In testing older patients' blood vitamin D levels, there's uncertainty about where the dividing line falls between enough and not enough. The threshold amount has become controversial as several scientific societies set different targets.
To help resolve this debate, University of Washington researchers conducted an observational study. They wanted to learn how much vitamin D must be circulating in the blood to lower the risk of a major medical event. This category included heart attack, hip fracture, diagnosis of cancer, or death.
Their findings are reported today, May 1, in the Annals of Internal Medicine. Dr. Ian de Boer, assistant professor of medicine in the Division of Nephrology and a member of the Kidney Research Institute, led the project. He also holds an appointment in the Department of Epidemiology, UW School of Public Health.
Vitamin D is measured in the blood as 25-hydroxy-vitamin D, abbreviated 25(OH)D.
The researchers tested 25(OH)D concentrations from a biorepository of blood samples of 1,621 Caucasian adults. These adults had enrolled in the early 1990s in the Cardiovascular Health Study, originally designed to look at risk factors and progression of heart disease in people age 65 and over. The participants lived in one of four areas in the United States: Forsyth County, North Carolina; Sacramento, County, California; Washington County, Maryland; and Philadelphia, Pennsylvania.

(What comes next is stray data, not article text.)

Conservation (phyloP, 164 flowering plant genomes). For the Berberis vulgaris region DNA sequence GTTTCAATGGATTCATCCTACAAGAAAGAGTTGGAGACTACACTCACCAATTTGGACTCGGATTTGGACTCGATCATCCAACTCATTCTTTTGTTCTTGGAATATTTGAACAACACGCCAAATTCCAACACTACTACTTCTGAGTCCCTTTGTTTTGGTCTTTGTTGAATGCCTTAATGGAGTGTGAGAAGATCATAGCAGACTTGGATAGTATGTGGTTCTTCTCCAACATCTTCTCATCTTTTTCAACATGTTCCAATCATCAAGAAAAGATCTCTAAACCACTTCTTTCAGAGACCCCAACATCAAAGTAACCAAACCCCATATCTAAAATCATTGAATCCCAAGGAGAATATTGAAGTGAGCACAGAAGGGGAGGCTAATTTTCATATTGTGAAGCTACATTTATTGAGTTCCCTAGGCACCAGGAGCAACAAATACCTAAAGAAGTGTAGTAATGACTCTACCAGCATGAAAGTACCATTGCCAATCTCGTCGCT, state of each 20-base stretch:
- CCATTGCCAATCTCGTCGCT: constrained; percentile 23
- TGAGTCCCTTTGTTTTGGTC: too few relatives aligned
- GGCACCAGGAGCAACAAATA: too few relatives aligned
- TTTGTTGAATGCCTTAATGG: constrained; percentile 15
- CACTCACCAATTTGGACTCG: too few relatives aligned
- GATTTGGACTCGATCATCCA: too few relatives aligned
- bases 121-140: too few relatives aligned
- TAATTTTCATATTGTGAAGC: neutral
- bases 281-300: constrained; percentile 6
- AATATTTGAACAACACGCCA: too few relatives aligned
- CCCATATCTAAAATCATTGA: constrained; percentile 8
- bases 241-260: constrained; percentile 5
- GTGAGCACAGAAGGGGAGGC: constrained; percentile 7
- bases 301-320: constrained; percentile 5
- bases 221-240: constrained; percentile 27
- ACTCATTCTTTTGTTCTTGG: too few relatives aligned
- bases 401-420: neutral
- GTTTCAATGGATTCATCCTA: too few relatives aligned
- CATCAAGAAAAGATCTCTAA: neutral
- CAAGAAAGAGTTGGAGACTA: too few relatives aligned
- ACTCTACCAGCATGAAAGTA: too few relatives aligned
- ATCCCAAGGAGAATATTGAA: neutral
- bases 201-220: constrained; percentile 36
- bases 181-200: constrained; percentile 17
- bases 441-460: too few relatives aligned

Over about an 11-year follow-up, researchers looked at the association between each individual's 25(OH)D test results and the time that a first defining medical event occurred. Among the participants, 1,018 had such an event. There were 137 hip fractures, 186 heart attacks (myocardial infarctions), 335 incidences of cancer, and 360 deaths.
Through their statistical analysis, the researchers concluded that the risk of these disease events rose when the concentration of 25(OH)D fell below 20 ng/milliliter or 50 nmol/liter.
"Our results," de Boer said, "lend support to the threshold level recently recommended by the Institute of Medicine, a national, independent government advisory group."
He added, "This target level for adults is considerably lower than that set by other expert panels.'
His research team also found that the association of low 25(OH)D blood concentrations with risk of major disease events varied with the season. Because people soak up most of their Vitamin D from the sun, their levels run highest in the summer and lowest in the winter. Levels in autumn are generally above those in spring.
"In evaluating health risk," the researchers concluded, "Season-specific targets for 25(OH)D blood concentration may be more appropriate than a static target when evaluating patients health risk."
Future research in this area, de Boer said, will require clinical trials. Researcher will look, for example, at the health effects of attempts to raise 25(OH)D in patients whose levels fall below the target. Interventions might include supplements, dietary changes and increasing outdoor activity."Sun exposure is tricky," de Boer said, "because people have to protect themselves from skin cancer and other sun damage." Sunscreen blocks the UVB waves responsible for producing Vitamin D. Food sources for Vitamin D are milk, fortified juice and cereal and oily fish like salmon, mackerel, cod and herring.